Legal experts say the acquittal of three former cannabis executives should prompt the Ontario Securities Commission to do some “deep soul searching.”
The Thursday acquittal of ex-CannTrust Holdings Inc. chief executive Peter Aceto, chairman Eric Paul and vice-chair Mark Litwin came a day after the regulator revealed it no longer had a reasonable prospect of convicting the men on charges linked to alleged unlicensed cannabis growing at a Niagara area facility.
The trio, who pleaded not guilty in October, were each charged with fraud and authorizing, permitting or acquiescing in the commission of an offence.
Litwin and Paul were also facing insider trading charges, and Litwin and Aceto were charged with making a false prospectus and false preliminary prospectus.
Industry observers were eagerly anticipating the outcome of the matter _ the OSC’s first court case involving a publicly traded cannabis company _ and Doug Sarro saw it as a way the regulator could change its perception.
“The OSC had a reputation for a while for being weak on enforcement and this outcome doesn’t help,” said the lawyer and University of Toronto adjunct professor.
The regulator also lost an insider trading case against Bre-X Minerals Ltd. chief geologist John Felderhof in 2007.
In 2010, it settled a 1986 civil lawsuit filed on behalf of shareholders of real estate company Mascan Corp. after 24 years of litigation.
Sarro thinks the Thursday acquittals further entrenched the OSC’s reputation for court losses and should prompt the OSC to look more closely at how it handles cases.
“This was a really high-profile prosecution that was supposed to really change that perception, and clearly with this outcome, the OSC is going to have some soul searching to do,” he said.
The OSC declined to comment Friday, but referred The Canadian Press to a Thursday statement saying it was “considering the implications of the (court’s) decision and assessing its options.”
Rather than acquit the accused, the OSC had asked the court to withdraw its case, which would have allowed it to pursue charges against the men again.
Justice Victor Giourgas rejected the withdrawal ask, telling the OSC’s lawyers, “The law seems to be against you.”
The acquittal leaves the OSC few options to move forward on this case, though Sarro said the regulator could bring an administrative proceeding in front of the Ontario Capital Markets Tribunal, where jail time wouldn’t be possible but the accused could be banned from serving as a directors of public companies.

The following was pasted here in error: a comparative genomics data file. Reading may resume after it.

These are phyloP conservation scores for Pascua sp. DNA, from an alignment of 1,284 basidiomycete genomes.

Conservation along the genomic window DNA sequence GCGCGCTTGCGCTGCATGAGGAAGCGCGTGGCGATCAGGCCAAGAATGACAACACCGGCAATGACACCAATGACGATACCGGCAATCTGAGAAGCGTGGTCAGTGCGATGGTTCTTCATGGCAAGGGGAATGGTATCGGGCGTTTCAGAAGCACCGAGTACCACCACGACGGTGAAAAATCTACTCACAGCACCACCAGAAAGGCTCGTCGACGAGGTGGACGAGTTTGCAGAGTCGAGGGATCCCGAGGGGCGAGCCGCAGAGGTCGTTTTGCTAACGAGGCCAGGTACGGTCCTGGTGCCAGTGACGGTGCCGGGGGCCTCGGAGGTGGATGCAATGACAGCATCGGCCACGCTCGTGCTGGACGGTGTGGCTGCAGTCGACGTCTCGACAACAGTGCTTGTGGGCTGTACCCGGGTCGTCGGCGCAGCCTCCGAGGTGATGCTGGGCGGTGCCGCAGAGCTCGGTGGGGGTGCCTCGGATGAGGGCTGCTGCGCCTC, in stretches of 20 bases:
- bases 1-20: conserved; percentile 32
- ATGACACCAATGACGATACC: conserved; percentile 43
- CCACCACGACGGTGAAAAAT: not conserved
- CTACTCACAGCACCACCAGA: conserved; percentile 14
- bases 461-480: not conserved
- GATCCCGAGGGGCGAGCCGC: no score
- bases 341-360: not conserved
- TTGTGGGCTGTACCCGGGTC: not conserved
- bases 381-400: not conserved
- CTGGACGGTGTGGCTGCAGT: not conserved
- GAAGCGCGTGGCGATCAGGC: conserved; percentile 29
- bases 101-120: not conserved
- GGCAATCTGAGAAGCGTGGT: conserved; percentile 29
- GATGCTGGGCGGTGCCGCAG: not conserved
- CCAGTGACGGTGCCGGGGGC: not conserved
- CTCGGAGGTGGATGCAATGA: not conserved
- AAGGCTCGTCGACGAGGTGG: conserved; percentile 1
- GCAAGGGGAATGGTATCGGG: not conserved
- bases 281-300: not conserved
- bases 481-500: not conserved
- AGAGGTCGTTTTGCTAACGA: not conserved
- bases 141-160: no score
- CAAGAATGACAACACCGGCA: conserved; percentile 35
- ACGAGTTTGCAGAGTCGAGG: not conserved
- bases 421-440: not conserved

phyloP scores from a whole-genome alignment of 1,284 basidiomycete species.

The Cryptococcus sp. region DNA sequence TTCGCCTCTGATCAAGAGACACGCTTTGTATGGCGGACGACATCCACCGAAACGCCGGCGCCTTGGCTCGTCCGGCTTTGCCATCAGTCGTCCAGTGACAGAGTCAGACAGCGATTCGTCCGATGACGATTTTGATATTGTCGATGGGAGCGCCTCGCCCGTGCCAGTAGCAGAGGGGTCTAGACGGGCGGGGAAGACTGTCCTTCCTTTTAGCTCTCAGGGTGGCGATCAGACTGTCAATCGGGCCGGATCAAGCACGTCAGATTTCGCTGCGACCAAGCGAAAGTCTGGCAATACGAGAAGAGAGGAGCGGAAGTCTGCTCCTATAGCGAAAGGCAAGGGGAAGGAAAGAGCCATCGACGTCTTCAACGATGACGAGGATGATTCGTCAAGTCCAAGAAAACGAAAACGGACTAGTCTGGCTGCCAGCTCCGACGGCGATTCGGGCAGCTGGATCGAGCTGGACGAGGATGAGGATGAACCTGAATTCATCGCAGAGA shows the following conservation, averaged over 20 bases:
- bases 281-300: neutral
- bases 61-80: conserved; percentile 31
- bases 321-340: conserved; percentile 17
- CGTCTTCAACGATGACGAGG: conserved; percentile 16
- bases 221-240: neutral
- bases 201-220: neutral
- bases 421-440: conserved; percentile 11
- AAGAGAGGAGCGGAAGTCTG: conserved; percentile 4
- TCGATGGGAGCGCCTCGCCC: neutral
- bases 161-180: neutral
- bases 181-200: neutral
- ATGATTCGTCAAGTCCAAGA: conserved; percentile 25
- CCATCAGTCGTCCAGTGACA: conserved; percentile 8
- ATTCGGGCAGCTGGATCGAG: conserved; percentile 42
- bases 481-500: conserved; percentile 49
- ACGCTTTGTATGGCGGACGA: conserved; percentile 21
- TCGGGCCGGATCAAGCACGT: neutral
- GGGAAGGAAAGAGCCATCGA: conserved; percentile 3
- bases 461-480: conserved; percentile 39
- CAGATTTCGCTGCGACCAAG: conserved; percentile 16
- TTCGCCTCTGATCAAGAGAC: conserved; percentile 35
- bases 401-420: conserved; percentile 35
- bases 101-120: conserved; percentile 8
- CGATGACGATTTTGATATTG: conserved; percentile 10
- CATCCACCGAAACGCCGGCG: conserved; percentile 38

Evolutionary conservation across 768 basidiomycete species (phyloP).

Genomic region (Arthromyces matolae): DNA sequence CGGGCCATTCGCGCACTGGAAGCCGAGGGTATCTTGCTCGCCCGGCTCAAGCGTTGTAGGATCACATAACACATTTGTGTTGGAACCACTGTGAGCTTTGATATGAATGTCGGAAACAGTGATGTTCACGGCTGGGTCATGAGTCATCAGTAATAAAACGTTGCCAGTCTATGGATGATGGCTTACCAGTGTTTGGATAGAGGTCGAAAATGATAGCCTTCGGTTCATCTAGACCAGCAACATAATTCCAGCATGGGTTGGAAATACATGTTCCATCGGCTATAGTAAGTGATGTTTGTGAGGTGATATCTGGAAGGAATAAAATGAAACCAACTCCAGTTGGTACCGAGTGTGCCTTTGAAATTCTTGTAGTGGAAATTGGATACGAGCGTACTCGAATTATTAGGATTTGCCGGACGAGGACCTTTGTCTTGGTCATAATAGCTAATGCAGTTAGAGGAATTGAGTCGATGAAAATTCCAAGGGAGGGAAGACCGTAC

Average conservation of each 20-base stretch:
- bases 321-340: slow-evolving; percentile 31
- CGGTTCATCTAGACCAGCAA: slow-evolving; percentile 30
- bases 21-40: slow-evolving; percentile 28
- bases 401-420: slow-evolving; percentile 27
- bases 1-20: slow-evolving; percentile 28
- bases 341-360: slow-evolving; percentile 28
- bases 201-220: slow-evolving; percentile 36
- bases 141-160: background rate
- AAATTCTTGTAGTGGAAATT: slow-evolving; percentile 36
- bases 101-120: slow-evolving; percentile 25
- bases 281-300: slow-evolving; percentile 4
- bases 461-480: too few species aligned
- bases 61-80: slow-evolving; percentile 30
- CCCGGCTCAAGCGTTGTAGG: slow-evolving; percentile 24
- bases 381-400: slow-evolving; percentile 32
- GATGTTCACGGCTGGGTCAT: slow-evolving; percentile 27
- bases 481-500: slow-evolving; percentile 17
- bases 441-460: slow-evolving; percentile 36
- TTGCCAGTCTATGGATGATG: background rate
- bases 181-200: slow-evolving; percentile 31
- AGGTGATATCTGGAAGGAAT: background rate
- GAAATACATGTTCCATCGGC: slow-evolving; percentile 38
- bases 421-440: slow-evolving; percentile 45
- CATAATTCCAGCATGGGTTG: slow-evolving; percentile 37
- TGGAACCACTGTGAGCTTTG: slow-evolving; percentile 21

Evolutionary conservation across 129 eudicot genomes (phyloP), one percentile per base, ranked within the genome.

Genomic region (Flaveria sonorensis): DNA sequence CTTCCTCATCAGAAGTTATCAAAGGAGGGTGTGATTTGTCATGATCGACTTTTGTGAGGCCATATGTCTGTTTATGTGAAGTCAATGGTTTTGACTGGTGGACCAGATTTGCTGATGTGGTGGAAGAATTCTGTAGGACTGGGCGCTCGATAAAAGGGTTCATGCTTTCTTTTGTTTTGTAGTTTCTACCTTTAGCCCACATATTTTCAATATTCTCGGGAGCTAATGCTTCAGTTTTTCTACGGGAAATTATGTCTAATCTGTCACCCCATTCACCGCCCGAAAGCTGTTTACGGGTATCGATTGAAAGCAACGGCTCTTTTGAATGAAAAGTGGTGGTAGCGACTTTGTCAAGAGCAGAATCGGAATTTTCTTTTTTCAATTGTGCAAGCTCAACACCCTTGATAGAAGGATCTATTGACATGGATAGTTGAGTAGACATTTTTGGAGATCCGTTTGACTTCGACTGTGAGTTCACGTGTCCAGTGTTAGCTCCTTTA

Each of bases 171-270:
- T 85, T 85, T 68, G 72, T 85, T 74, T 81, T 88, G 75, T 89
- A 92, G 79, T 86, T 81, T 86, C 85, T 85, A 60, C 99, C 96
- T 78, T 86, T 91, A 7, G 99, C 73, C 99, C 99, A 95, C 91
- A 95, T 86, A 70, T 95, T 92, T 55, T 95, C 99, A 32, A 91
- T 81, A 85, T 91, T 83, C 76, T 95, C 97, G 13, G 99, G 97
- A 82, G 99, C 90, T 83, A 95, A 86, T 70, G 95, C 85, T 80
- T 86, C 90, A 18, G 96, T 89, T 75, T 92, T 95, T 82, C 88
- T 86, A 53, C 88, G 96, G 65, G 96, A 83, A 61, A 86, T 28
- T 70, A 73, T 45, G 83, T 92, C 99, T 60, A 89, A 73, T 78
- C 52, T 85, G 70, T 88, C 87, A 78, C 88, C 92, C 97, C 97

Like Sarro, University of Ottawa law professor Jennifer Quaid suspects the OSC’s next move is most likely a “deep soul-searching session” to address why it does not have a high rate of success, especially when compared with the more resource-laden U.S. Securities and Exchange Commission.
The outcome of the case against the ex-CannTrust leaders is “not a very flattering look for the OSC,” she said.
“It won’t help their reputation, that’s for sure, because I’m pretty sure that the public interpretation of what happened is not going to be favourable to them,” she said.
In the years preceeding the case, CannTrust, which is now called Phoena Holdings Inc., admitted to partaking in “unlicensed” growing in at least one news release and after halting cannabis sales and shipments from the company, Health Canada suspended CannTrust’s license.
Yet the OSC’s case still crumbled a few weeks into hearings, when Litwin’s lawyer Scott Fenton cross-examined Graham Lee, a former CannTrust director of quality and compliance.
Fenton presented Lee with documents showing the entire Niagara facility was licensed between 2017 and Sept 2019.
Lee testified the documents, which he was not shown by the OSC before court proceedings, did not include any restrictions on what rooms the company could grow pot in.
Cross-examination also uncovered documents where CannTrust was seeking ministerial approval to add rooms where unlicensed growing was alleged to that licence. But in May 2020, Health Canada relieved cannabis producers of the need to get ministerial approval before using growing rooms.
Days after the cross-examination, the OSC announced it no longer had a reasonable prospect of convicting the men.
Observers felt a strong ruling in favour of the financial regulator would deter other pot companies from skirting the law and bring comfort to investors who lost money, when the unlicensed growing was revealed by the company in July 2019.
“Maybe (the OSC) felt that if they came down hard on people who didn’t follow the rules, it would sort of send a message that ‘hey, cannabis is not a free for all,”’ said Quaid.
“It would have been powerful, if they had gone through a 50-day trial and got a conviction, but that’s not what happened.”